Ernst Lubitsch, Preston Sturges, and Alfred Hitchcock—those were the Hollywood directors in whose films and careers I became interested in my youth, a by now but vaguely remembered period in my life during which most movie-going adolescents associated the business of making pictures with names like Rocky Balboa, Indiana Jones, or Luke Skywalker. My folks rarely went to the cinema, least of all together; so, my image of Hollywood emerged on the small screen and its dated, black-and-white offerings. Owing to my father’s lingering doubt about the advances of tube technology, film to me had been chiefly a monochrome medium anyway; and as much as it irked me at the time to be missing out on the colorful and the current, I am retrospectively grateful for this early if belated introduction to classic filmmaking—the happy by-product of a less happy family life.
Prolific, long-lived and distinctive, Hitchcock is a particularly good usher into the world of traditional cinema, to dramatic and filmic technique, even though we are rather too readily drawn—with him and by him—into the mythos of auteurism, of a director’s control of what is presumed to be his work. Why is it that we think of classic cinema as being “directed by,” whereas stage and radio drama are primarily thought of (if thought of at all) as being written? Granted, from the framing of a shot to the editing of the reels, the director of a motion picture is called upon—or in a position—to supervise and coordinate more aspects of the creative process than the director of a stage play or radio production. Still, filmmaking is much more collaborative than we tend to recognize.
Quite a few pictures directed by Alfred Hitchcock are hardly what we think of as Hitchcock, for which reason we conveniently overlook or dismiss them, just as Hitch tended to brush them aside to preserve his auteur image. One of those non-Hitch Hitches is the 1934 confection Waltzes from Vienna, shot during a period when the director was not yet in a position to choose his projects. Irreverent as I am, I screened it last night in commemoration of the 110th anniversary of the celebrated suspense meister’s birth.
“It had no relation to my usual work,” Hitchcock told François Truffaut in an interview that served as the source for one of the most insightful books on filmmaking. I bought my first (German) copy of it when I was sixteen; my mother and I were about to visit my father, who was working at a plant in Libya at the time. Faced with the prospect of spending seven weeks in a land hostile to Western culture (those visa stamps sure looked suspicious to the immigration officials when first I traveled to the US), I decided to pack plenty of page-turners, the Truffaut volume among them. Too excited to sleep on the night before our journey, I had turned the pages of the Truffaut volume before we headed for the airport. I don’t recall ever reading a non-fictional book quite this fast and with such enthusiasm.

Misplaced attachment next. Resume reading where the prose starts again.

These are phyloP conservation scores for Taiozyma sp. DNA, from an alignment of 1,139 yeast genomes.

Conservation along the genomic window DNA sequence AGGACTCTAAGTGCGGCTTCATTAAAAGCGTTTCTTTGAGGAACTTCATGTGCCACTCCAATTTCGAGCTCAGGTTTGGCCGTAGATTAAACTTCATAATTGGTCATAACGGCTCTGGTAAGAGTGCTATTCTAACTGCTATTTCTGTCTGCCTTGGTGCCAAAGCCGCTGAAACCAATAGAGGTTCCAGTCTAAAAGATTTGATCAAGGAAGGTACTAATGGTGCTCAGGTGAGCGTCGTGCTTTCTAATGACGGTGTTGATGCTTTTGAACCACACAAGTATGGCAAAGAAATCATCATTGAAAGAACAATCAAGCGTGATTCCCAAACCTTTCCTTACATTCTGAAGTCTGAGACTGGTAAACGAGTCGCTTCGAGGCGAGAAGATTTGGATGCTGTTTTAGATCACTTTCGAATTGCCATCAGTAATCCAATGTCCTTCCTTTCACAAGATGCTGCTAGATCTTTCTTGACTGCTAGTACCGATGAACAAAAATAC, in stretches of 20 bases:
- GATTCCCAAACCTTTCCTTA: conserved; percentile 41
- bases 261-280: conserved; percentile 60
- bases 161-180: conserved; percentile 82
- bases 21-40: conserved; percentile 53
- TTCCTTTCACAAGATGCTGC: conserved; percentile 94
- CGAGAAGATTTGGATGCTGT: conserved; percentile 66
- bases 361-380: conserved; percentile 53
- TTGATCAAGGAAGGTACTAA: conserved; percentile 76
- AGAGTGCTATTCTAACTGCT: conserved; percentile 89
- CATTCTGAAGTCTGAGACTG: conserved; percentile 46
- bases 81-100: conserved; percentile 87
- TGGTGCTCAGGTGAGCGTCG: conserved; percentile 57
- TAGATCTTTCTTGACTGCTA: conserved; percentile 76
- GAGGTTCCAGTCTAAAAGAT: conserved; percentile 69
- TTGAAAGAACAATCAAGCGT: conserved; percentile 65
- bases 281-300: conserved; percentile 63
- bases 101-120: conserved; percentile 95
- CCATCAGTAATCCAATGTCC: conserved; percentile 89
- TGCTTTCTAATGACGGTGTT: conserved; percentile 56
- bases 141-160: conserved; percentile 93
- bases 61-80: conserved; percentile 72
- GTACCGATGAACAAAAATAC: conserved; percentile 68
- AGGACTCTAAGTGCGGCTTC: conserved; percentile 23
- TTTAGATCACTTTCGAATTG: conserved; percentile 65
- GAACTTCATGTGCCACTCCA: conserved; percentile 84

Still, familiar only with the director’s most iconic works, I was unable to enter the conversation, let alone contest Hitchcock’s self-assessment. It was not until 1999, the centennial of Hitchcock’s birth, that I caught up with Waltzes at the Museum of Modern Art in New York City; before then, the supposed misstep had been little more than a few brusque words and a couple of stills to me.
As it turns out, Waltzes, a “musical without music,” is not quite the, “cheaply” done and “very bad” movie its director made it out to be; nor is it true that it bears “no relation” to his “usual work,” unless “usual” refers strictly to genre, in which case one would have to regard as unrelated comedies and costume dramas like The Trouble With Harry and Jamaica Inn. What relates these and most of Hitchcock’s works to each other is not suspense but irony, not thrills but bathos. Waltzes—which tells of Johann Strauss Jr.’s attempt to come into his own as a composer and the intervention on his behalf of a sly benefactress who, in turn, is a threat to the son’s lover—may have been a more suitable project for Lubitsch, just as Hitchcock’s Mr. and Mrs. Smith is the kind of screwball material in which we expect Preston Sturges to excel; but it is only when Hitchcock looks more like Fritz Lang that he strikes me as The Wrong Man for the job.
In his setting of scenes, as in his staging of the battle of the sexes, Hitchcock relies on queer juxtapositions that elicit laughter even as they excite us. In the opening scenes of Waltzes, set in and around a burning building, those most at risk are entirely indifferent to danger, consumed as they are by the flames of passion.
In the climactic scene, a confrontation between young Strauss and the jealous husband of his benefactress, the crowds cheer the new composer, believing him to be having the time of his life, while the rhapsodized one is being thrashed by his ostensible rival, just as the true competitor, Strauss Sr., over at a deserted bandstand, comes to term with the fact that he has been upstaged. Whether employed to unsettle or amuse, incongruity plays a key role in Hitchcock’s storytelling.
While hardly danced as masterly or memorably as The Thirty-Nine Steps, Waltzes, too, benefits from clever and far from haphazard cinematography, as well as a strong interplay between image and sound, be it word or music. I suppose that in most cases, the collaborative effort is so successful that we ultimately give credit chiefly to the one we assume to have been at the helm of it all.
These days, though, a director seems to matter far less than an investor in pulling the strings, which are mostly wrapped around purses. Now that popular motion pictures are increasingly, if not primarily, a medium for special effects artists, one might be forgiven for turning to a misstep like Waltzes for a sense of direction, and for pursuing the auteur—a mere Hitchcock-and-bull story such a romance may be—along the meandering, mythical and nominally blue Danube.